A corner of Deschutes Brewery’s production facility in Bend is home to a brand new, 2.1-barrel pilot brewing system designed to dissect the finer points of beer.
The system, manufactured by Esau & Hueber, of Germany, allows Deschutes to play with variables such as varieties of malt, hops and yeast in smaller quantities and in several batches to find what makes beer better. The pilot brewhouse is the new research and development arm of the brewery.
“Previously, we used our pubs as our R&D facilities, but our Bend pub typically makes 10-barrel batches, our Portland pub makes 18-20 barrel batches,” said Veronica Vega, brewmaster for new product development at Deschutes Brewery. “For this facility, we can push the boundaries a lot more and feel comfortable dumping beer if we don’t get something right.”
The pilot brewhouse also produces the right amount of beer to supply the internal decision makers, the sensory panel of beer tasters, the after-work in-house taps for the “shifties,” or brewery employees, and the brewery tasting room, Vega said.
The pilot brewhouse, two years in the planning, arrived in shipping containers in February and by May was assembled in a first-floor corner just off the brewery entrance on SW Colorado Avenue. The brewhouse, broken in by brewing some Black Butte Porter, has created 20 batches thus far, but nothing ready for public consumption just yet, said Chris Dent, assistant brewmaster and pilot brewhouse superintendent.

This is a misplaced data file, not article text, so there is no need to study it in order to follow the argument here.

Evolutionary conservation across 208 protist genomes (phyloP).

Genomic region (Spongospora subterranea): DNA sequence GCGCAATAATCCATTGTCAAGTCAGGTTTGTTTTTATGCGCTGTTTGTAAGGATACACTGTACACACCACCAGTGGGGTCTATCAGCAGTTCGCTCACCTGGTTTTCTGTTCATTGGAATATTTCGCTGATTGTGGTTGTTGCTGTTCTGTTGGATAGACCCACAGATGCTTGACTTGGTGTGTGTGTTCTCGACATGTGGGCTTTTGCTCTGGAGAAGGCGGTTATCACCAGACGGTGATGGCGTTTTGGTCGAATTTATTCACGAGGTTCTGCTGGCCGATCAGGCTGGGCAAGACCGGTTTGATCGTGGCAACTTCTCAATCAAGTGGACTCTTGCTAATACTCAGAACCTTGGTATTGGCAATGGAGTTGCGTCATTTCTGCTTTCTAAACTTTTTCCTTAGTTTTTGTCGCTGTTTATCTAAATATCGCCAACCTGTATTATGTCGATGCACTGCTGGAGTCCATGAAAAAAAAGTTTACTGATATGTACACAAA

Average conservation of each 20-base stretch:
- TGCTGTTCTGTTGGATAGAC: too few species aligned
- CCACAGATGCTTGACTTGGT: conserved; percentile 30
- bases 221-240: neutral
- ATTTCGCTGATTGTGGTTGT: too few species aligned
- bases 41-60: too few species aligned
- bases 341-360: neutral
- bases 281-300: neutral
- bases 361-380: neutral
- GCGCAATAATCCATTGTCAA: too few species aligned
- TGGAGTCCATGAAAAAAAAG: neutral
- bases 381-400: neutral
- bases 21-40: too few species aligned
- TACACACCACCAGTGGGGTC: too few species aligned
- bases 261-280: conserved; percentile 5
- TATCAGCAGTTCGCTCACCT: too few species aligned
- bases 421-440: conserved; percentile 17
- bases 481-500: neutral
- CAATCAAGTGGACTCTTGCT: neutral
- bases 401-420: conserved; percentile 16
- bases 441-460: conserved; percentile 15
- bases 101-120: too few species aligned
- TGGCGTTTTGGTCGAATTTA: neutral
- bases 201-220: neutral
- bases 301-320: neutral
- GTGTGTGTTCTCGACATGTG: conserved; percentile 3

“We’re doing a Pilsner project right now. We have about four batches cold and ready to taste this afternoon by our development team,” he said Tuesday during a media tour. “We have some dark lagers in there and we’re testing a pale ale tomorrow.”
Lagers and Pilsners typically have lower alcohol by volume than the lowest content, 5 percent, in Deschutes products, Vega said.
She said the pilot facility will also help tweak beer recipes specific to consumers in Roanoke, Virginia, where Deschutes opened a downtown taproom this year and plans to break ground in 2019 on a new production brewery.
The pilot brewhouse is controlled by software that automates the system. For example, lagers ferment at a lower temperature than ales and are then kept in cold storage. The automated system monitors glycol jackets around the tanks and adjusts the temperatures accordingly, Dent said.
The pilot system can split the early stage production batch between two brew lines for comparison purposes. The system includes 13 fermentation tanks and seven bright, or conditioning, tanks. The same software runs the production brewery, so the pilot is a good training tool for new brewers, Vega said.
She declined to say how much the system cost. “A good amount of money — it was an incredible investment,” she said. “I’m proud to work for a company that invests this much on research.”
Deschutes Brewery used the pilot brewhouse for a malted barley study by Oregon State University, Vega said, and expects to do the same type of research for hop growers.
“You’ll notice we really didn’t spare any expense on probes and sensors and those things because we really want good research to come out of here, not only for product development but for the craft beer community,” Vega said. “We’re just learning how to use some of our high-end analytical tools like our (gas chromatograph-mass spectrometer) and how that relates to something like hop aroma.”
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